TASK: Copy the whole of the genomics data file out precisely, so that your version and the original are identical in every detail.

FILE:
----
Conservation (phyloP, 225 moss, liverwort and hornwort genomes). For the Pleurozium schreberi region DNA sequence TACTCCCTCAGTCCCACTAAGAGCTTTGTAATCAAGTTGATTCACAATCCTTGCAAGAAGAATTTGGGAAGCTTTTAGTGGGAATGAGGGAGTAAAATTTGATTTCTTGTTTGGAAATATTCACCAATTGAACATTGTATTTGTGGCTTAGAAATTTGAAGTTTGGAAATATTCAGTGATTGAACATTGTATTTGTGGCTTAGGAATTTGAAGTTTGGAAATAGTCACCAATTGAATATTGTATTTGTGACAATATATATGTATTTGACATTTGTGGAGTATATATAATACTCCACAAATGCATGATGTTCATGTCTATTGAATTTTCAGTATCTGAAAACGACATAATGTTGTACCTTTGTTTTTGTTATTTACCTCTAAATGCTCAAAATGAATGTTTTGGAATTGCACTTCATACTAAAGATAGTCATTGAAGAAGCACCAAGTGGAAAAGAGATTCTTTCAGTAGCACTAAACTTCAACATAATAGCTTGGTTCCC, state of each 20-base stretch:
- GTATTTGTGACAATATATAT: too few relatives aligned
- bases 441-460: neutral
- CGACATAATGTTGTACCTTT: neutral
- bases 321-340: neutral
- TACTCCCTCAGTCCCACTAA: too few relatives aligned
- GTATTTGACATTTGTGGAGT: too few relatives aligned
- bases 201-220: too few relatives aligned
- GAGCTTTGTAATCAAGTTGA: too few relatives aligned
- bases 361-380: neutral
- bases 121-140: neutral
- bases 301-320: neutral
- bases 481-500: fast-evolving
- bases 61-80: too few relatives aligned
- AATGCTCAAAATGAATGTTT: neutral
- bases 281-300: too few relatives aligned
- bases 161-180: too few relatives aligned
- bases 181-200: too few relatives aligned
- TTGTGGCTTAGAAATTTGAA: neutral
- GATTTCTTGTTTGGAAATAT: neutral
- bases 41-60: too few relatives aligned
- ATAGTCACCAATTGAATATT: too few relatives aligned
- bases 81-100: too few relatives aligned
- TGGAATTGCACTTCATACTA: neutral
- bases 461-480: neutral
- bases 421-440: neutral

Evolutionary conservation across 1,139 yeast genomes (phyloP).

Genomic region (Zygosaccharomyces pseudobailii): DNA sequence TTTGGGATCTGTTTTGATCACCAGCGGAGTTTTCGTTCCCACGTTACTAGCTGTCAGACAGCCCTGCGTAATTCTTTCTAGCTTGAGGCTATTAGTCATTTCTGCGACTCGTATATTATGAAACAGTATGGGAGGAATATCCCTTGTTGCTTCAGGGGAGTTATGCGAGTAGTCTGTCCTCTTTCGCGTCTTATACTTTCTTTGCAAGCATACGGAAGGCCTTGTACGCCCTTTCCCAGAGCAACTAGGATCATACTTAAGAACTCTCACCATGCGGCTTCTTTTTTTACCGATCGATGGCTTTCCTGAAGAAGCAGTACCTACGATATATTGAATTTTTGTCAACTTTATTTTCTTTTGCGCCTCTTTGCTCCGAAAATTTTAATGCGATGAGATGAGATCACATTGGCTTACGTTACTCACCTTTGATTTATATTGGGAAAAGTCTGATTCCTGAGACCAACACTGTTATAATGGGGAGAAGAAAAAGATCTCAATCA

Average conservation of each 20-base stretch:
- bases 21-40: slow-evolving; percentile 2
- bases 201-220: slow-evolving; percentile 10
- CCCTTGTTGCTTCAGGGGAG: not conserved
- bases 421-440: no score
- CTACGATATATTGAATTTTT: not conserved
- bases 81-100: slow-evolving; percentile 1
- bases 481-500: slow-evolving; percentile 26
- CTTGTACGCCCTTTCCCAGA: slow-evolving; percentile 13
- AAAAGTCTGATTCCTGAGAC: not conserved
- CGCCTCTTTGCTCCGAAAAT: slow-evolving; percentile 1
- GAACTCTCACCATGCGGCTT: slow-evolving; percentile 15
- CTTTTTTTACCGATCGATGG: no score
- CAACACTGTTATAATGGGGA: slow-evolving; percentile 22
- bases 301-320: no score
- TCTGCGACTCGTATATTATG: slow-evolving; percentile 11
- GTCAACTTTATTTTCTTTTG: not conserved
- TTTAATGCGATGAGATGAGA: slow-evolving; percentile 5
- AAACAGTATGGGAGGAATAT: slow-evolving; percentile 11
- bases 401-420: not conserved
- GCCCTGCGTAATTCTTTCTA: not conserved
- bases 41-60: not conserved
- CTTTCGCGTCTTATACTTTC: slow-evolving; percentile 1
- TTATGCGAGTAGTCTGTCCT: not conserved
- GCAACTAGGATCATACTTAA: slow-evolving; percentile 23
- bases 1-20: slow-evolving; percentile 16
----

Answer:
Conservation (phyloP, 225 moss, liverwort and hornwort genomes). For the Pleurozium schreberi region DNA sequence TACTCCCTCAGTCCCACTAAGAGCTTTGTAATCAAGTTGATTCACAATCCTTGCAAGAAGAATTTGGGAAGCTTTTAGTGGGAATGAGGGAGTAAAATTTGATTTCTTGTTTGGAAATATTCACCAATTGAACATTGTATTTGTGGCTTAGAAATTTGAAGTTTGGAAATATTCAGTGATTGAACATTGTATTTGTGGCTTAGGAATTTGAAGTTTGGAAATAGTCACCAATTGAATATTGTATTTGTGACAATATATATGTATTTGACATTTGTGGAGTATATATAATACTCCACAAATGCATGATGTTCATGTCTATTGAATTTTCAGTATCTGAAAACGACATAATGTTGTACCTTTGTTTTTGTTATTTACCTCTAAATGCTCAAAATGAATGTTTTGGAATTGCACTTCATACTAAAGATAGTCATTGAAGAAGCACCAAGTGGAAAAGAGATTCTTTCAGTAGCACTAAACTTCAACATAATAGCTTGGTTCCC, state of each 20-base stretch:
- GTATTTGTGACAATATATAT: too few relatives aligned
- bases 441-460: neutral
- CGACATAATGTTGTACCTTT: neutral
- bases 321-340: neutral
- TACTCCCTCAGTCCCACTAA: too few relatives aligned
- GTATTTGACATTTGTGGAGT: too few relatives aligned
- bases 201-220: too few relatives aligned
- GAGCTTTGTAATCAAGTTGA: too few relatives aligned
- bases 361-380: neutral
- bases 121-140: neutral
- bases 301-320: neutral
- bases 481-500: fast-evolving
- bases 61-80: too few relatives aligned
- AATGCTCAAAATGAATGTTT: neutral
- bases 281-300: too few relatives aligned
- bases 161-180: too few relatives aligned
- bases 181-200: too few relatives aligned
- TTGTGGCTTAGAAATTTGAA: neutral
- GATTTCTTGTTTGGAAATAT: neutral
- bases 41-60: too few relatives aligned
- ATAGTCACCAATTGAATATT: too few relatives aligned
- bases 81-100: too few relatives aligned
- TGGAATTGCACTTCATACTA: neutral
- bases 461-480: neutral
- bases 421-440: neutral

Evolutionary conservation across 1,139 yeast genomes (phyloP).

Genomic region (Zygosaccharomyces pseudobailii): DNA sequence TTTGGGATCTGTTTTGATCACCAGCGGAGTTTTCGTTCCCACGTTACTAGCTGTCAGACAGCCCTGCGTAATTCTTTCTAGCTTGAGGCTATTAGTCATTTCTGCGACTCGTATATTATGAAACAGTATGGGAGGAATATCCCTTGTTGCTTCAGGGGAGTTATGCGAGTAGTCTGTCCTCTTTCGCGTCTTATACTTTCTTTGCAAGCATACGGAAGGCCTTGTACGCCCTTTCCCAGAGCAACTAGGATCATACTTAAGAACTCTCACCATGCGGCTTCTTTTTTTACCGATCGATGGCTTTCCTGAAGAAGCAGTACCTACGATATATTGAATTTTTGTCAACTTTATTTTCTTTTGCGCCTCTTTGCTCCGAAAATTTTAATGCGATGAGATGAGATCACATTGGCTTACGTTACTCACCTTTGATTTATATTGGGAAAAGTCTGATTCCTGAGACCAACACTGTTATAATGGGGAGAAGAAAAAGATCTCAATCA

Average conservation of each 20-base stretch:
- bases 21-40: slow-evolving; percentile 2
- bases 201-220: slow-evolving; percentile 10
- CCCTTGTTGCTTCAGGGGAG: not conserved
- bases 421-440: no score
- CTACGATATATTGAATTTTT: not conserved
- bases 81-100: slow-evolving; percentile 1
- bases 481-500: slow-evolving; percentile 26
- CTTGTACGCCCTTTCCCAGA: slow-evolving; percentile 13
- AAAAGTCTGATTCCTGAGAC: not conserved
- CGCCTCTTTGCTCCGAAAAT: slow-evolving; percentile 1
- GAACTCTCACCATGCGGCTT: slow-evolving; percentile 15
- CTTTTTTTACCGATCGATGG: no score
- CAACACTGTTATAATGGGGA: slow-evolving; percentile 22
- bases 301-320: no score
- TCTGCGACTCGTATATTATG: slow-evolving; percentile 11
- GTCAACTTTATTTTCTTTTG: not conserved
- TTTAATGCGATGAGATGAGA: slow-evolving; percentile 5
- AAACAGTATGGGAGGAATAT: slow-evolving; percentile 11
- bases 401-420: not conserved
- GCCCTGCGTAATTCTTTCTA: not conserved
- bases 41-60: not conserved
- CTTTCGCGTCTTATACTTTC: slow-evolving; percentile 1
- TTATGCGAGTAGTCTGTCCT: not conserved
- GCAACTAGGATCATACTTAA: slow-evolving; percentile 23
- bases 1-20: slow-evolving; percentile 16